Zuider Zee (Zoi'der Zay; 'southern Sea,' as opposed to the North Sea), a large gulf penetrating 60 miles into the Netherlands, and 210 miles in circu?nference. The islands Texel, Vlieland, Terschelling, Ameland, and Schiermon-nikoog, reaching in a chain across its entrance, are the remains of the former coast-line, which in 1282 was broken by the sea, the waters overflowing the low lands between Friesland and North Holland, uniting with the small inland lake Flevo, and forming the present Zuider Zee.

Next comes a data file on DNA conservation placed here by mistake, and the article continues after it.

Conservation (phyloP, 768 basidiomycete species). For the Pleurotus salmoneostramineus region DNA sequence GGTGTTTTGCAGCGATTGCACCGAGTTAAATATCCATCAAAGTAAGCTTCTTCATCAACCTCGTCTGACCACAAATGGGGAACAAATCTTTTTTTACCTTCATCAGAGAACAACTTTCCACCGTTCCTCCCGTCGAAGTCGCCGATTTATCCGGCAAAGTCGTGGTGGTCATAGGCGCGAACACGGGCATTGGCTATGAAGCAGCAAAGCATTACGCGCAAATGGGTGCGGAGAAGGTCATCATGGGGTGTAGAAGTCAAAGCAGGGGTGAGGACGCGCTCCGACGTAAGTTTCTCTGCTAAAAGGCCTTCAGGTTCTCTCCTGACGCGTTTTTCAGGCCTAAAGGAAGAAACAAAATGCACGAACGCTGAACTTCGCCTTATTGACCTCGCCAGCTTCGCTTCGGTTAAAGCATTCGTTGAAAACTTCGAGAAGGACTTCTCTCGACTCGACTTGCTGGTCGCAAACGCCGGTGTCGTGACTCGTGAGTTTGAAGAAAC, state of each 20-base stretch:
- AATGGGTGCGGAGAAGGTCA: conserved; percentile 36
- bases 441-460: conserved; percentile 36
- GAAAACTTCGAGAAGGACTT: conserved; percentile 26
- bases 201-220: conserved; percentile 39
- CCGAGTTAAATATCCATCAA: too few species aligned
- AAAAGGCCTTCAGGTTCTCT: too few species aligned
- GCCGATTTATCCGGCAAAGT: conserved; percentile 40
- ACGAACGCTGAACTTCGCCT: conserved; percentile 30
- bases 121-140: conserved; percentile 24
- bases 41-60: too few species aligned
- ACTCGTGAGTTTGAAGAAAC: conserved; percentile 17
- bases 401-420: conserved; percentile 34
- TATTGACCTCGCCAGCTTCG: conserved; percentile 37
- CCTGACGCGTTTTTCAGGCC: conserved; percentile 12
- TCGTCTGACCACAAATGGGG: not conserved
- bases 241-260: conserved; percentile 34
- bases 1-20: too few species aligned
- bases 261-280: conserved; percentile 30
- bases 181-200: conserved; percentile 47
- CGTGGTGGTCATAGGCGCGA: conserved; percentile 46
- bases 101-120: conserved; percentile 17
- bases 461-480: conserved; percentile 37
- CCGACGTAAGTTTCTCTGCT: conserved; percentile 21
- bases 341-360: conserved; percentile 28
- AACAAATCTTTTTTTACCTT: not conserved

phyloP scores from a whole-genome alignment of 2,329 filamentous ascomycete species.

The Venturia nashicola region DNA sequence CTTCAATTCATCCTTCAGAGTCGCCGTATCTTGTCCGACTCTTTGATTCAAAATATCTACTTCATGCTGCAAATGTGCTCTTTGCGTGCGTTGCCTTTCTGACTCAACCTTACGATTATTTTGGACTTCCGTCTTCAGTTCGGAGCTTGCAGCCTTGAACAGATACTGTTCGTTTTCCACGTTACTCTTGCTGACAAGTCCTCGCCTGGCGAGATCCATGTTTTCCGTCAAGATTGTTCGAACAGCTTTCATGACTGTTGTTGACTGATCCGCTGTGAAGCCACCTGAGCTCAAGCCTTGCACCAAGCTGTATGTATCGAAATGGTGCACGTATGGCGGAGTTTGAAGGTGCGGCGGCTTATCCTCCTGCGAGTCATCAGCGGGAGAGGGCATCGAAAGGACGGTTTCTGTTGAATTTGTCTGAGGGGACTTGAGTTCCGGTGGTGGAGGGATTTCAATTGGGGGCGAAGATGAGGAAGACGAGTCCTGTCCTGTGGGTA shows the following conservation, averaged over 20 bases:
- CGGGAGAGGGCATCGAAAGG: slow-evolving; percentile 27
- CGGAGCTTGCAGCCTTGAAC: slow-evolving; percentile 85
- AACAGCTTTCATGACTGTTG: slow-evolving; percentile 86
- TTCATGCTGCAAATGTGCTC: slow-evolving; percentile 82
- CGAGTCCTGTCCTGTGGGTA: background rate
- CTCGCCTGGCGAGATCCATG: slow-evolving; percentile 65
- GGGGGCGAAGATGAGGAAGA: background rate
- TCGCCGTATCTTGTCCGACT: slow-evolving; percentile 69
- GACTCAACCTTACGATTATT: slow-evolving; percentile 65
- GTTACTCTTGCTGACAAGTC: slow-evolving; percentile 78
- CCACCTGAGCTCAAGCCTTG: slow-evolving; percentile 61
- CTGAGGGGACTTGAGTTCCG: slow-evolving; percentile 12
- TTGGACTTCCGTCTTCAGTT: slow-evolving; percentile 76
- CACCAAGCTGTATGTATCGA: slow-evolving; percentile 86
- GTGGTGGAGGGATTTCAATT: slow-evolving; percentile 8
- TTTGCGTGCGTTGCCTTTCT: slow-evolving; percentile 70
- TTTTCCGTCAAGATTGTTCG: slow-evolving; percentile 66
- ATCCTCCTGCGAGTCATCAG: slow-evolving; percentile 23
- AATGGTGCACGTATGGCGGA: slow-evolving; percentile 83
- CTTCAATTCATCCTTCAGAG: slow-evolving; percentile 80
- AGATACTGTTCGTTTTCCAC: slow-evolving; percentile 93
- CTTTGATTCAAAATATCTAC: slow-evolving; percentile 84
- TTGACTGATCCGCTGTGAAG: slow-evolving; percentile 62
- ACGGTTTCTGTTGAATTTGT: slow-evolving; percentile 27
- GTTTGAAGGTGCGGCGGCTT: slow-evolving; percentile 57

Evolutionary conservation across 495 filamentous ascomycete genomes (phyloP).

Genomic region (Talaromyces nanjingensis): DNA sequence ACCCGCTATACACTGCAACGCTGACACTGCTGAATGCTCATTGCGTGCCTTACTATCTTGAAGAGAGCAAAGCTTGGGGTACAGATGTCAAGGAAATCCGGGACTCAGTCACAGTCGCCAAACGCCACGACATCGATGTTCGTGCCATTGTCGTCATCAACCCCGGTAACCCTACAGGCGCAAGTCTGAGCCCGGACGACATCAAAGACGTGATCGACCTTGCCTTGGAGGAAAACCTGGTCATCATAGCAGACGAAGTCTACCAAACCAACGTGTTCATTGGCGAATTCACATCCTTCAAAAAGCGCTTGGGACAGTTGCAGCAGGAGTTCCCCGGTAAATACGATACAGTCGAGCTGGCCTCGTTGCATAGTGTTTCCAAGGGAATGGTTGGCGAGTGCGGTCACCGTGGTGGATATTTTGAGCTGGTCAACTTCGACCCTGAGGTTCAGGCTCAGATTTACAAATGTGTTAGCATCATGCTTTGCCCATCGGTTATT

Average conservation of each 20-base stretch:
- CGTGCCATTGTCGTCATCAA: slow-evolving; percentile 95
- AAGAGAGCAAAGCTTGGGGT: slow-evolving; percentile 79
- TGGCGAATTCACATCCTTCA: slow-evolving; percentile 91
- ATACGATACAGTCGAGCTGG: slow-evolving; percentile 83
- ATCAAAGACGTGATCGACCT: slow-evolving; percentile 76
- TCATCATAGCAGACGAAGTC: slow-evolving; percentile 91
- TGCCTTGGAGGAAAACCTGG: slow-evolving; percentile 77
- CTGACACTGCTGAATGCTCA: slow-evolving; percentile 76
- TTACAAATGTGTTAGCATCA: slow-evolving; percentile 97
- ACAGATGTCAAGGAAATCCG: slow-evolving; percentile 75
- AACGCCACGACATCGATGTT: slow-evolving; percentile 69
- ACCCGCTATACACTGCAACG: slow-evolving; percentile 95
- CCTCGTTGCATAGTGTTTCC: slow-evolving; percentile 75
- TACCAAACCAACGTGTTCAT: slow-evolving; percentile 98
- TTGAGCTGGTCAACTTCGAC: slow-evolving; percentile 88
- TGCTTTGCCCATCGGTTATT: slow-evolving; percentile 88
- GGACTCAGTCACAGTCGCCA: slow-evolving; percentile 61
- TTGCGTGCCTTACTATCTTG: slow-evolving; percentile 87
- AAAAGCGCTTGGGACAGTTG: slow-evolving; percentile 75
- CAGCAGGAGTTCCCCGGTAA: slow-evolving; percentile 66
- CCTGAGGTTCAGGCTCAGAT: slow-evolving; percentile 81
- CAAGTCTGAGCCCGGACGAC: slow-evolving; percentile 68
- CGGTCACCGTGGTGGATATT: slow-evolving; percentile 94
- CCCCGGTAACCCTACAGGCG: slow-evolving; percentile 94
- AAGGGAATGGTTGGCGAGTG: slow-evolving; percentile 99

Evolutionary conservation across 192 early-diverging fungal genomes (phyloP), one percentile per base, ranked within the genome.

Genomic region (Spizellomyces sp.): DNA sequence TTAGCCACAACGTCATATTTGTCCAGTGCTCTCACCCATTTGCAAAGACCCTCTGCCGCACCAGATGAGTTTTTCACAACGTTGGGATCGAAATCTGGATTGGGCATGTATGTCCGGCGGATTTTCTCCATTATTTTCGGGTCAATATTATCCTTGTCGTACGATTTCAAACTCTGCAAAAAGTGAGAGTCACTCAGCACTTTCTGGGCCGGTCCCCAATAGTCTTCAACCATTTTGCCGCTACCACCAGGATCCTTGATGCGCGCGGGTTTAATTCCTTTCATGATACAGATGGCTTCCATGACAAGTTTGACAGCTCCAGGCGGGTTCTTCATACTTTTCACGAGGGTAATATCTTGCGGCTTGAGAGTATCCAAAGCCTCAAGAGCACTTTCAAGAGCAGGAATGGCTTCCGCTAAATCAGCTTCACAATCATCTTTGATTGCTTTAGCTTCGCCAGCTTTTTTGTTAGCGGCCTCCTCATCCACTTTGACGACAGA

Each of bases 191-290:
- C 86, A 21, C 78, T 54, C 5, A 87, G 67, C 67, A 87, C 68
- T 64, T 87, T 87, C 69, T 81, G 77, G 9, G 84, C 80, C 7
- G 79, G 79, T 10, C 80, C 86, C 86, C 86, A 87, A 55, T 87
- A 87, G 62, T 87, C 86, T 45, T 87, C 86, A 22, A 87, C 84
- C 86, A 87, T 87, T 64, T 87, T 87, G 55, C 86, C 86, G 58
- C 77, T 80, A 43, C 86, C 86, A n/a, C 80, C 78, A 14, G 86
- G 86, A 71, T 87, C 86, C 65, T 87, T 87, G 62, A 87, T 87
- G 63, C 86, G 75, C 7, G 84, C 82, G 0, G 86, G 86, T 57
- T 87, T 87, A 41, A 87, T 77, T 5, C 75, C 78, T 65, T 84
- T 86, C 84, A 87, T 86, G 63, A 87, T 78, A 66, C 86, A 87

In it lie the islands Wieringen, Urk, Schok-land, and Marken. From the south-west of the Zuider Zee a long narrow arm, called the Y (pronounced I), formerly ran nearly due west, through the peninsula of Holland. A strong sea-dyke and locks have been constructed to cut off the Zuider Zee from the Y, through which a broad ship-canal has been made between Amsterdam and the North Sea. On both sides of the new canal the Y has been drained and turned into about 12,000 acres of rich land. The new waterway was formally opened by the king in 1876. In 1892-94 a royal commission drew up a scheme to drain the Zee and reclaim some 750 sq. m. at a cost of £26,000,000. See Havard, Dead Cities of the Zuyder Zee (trans. 1876).